Retaining employees: keeping the best people on board When you have assembled crews that operate efficiently and have supervisors you can depend on, you are on your way to expanding your business. Keeping these valuable employees should be a priority. By understanding what motivates employees, you will be better equipped to keep these key people on staff. Consider financial bonuses; perks, such as valuable gift certificates; career training programs; alternative benefits; or other incentives that your staff would appreciate.
Here are guidelines used by many successful companies: * Provide solid job descriptions. Make sure employees understand their areas of responsibility and what is expected of them. Employees will have a sense of purpose and control, and you won't hear, "It's not my job to do that."
* Develop an incentive program. You will retain the most motivated and skilled employees by offering cash bonuses (or perk points) for productivity and sales acumen. Service or installation technicians who sell customers on the "extras" and "upgrades" deserve recognition for their efforts. So does the crew that gets a project done right in less time. Some companies have even developed a "scorecard" system where the employee is evaluated daily by their supervisor on specific performance factors. Once tallied, the employee's daily scores determine their incentive compensation (or perk points) for the week.
* Offer special opportunities for career growth. Investing in your employees is investing in your business and your customers. Your local trade association regularly sponsors training seminars for employees to help them gain more expertise, even licensure in certain fields. If you are considering expanding into new services, such as landscape design, irrigation installation, landscape lighting or water gardening, create a "staff specialist" in these areas. He or she can attend special classes or manufacturer's programs to gain the knowledge and skills necessary to help you grow in these lucrative new markets. Additionally, they also can help train your other employees in these specialties.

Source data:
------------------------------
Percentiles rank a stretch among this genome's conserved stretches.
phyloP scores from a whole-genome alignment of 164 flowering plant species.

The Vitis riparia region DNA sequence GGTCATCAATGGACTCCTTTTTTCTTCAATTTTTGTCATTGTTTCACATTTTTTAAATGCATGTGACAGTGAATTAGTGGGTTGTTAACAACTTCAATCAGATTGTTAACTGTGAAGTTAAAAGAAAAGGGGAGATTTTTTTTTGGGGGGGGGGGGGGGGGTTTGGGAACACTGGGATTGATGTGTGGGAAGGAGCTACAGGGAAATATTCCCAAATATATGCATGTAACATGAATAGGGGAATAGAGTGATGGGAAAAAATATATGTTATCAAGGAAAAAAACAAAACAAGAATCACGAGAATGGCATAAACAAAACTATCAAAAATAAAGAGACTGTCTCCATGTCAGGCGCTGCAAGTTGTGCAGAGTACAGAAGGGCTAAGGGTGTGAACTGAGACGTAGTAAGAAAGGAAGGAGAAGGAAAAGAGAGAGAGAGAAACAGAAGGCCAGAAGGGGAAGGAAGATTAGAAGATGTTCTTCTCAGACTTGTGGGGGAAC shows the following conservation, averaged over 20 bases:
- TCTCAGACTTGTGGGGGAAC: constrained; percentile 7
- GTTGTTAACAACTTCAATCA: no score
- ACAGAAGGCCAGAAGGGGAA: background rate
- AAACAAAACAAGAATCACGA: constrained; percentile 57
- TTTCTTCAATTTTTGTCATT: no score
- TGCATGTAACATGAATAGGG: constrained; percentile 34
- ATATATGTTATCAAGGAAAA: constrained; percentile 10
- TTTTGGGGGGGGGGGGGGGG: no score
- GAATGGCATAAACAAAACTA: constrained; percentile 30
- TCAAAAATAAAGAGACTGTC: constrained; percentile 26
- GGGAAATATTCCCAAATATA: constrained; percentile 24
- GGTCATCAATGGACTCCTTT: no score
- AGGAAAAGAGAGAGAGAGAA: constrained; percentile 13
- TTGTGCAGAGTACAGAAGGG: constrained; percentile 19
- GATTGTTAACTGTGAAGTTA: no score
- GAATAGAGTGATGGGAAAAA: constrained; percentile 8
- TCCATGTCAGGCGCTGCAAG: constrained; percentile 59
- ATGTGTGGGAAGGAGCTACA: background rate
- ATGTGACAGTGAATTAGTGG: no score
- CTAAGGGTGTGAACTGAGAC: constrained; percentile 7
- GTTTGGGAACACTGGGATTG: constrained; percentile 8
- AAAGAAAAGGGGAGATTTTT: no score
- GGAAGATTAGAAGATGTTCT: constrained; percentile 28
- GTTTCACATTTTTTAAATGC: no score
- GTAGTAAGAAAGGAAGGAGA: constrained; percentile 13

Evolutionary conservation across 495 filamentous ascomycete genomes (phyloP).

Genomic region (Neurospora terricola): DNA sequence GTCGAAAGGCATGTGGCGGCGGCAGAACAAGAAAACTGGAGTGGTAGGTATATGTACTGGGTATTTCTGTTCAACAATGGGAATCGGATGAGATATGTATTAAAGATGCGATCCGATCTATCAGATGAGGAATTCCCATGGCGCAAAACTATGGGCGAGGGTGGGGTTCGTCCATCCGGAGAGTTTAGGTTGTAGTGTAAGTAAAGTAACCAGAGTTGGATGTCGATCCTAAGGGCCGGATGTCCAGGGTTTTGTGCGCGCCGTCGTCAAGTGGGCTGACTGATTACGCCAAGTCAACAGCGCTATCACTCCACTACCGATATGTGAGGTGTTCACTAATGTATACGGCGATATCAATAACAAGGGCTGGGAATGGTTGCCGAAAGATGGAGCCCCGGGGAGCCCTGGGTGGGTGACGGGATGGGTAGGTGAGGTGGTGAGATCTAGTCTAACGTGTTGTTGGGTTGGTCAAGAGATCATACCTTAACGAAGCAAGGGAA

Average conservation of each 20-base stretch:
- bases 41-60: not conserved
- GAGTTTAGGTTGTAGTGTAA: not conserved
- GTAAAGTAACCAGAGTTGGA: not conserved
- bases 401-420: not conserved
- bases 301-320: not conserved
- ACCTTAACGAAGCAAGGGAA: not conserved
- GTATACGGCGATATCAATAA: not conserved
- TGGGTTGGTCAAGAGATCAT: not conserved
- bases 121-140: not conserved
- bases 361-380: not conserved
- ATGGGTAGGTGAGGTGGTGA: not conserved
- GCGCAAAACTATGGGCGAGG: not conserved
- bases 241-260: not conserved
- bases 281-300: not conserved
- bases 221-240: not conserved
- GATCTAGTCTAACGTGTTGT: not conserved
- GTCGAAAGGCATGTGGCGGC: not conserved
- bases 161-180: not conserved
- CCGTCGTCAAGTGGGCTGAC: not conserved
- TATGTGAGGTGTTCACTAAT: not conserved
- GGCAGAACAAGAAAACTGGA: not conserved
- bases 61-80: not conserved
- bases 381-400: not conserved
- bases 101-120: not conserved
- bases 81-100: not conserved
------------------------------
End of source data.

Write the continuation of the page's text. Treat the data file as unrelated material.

* Pay attention to diversity issues. Each employee on your team is unique and expects to be treated according to his or her values. Make an effort to bridge the cultural gap. For example, companies that have a large Hispanic workforce often appoint a bilingual team leader who acts as liaison. This key person can make sure that Hispanic employees feel they are a valuable part of the team. At the same time, he can identify employees who will be candidates for career advancement.
* Encourage supervisors and crews to feel pride in their work. It reflects well on a company when a boss is proud of his crew, and the crew is proud of the work they accomplish.
* Celebrate victories. Show special appreciation for jobs well done. This does not mean you have to pay a bonus all the time-a verbal or written thank you or lunch on the boss shows your appreciation.
Some companies lose sight of the value of people and the cost of attrition. When you consider the investment required to hire and train new staff, and the consequences to business performance, you will realize the value of investing in your people. Building a mutually beneficial relationship with your staff will always pay big dividends in loyalty and performance.
Jeff Carowitz is vice president of marketing for Hunter Industries.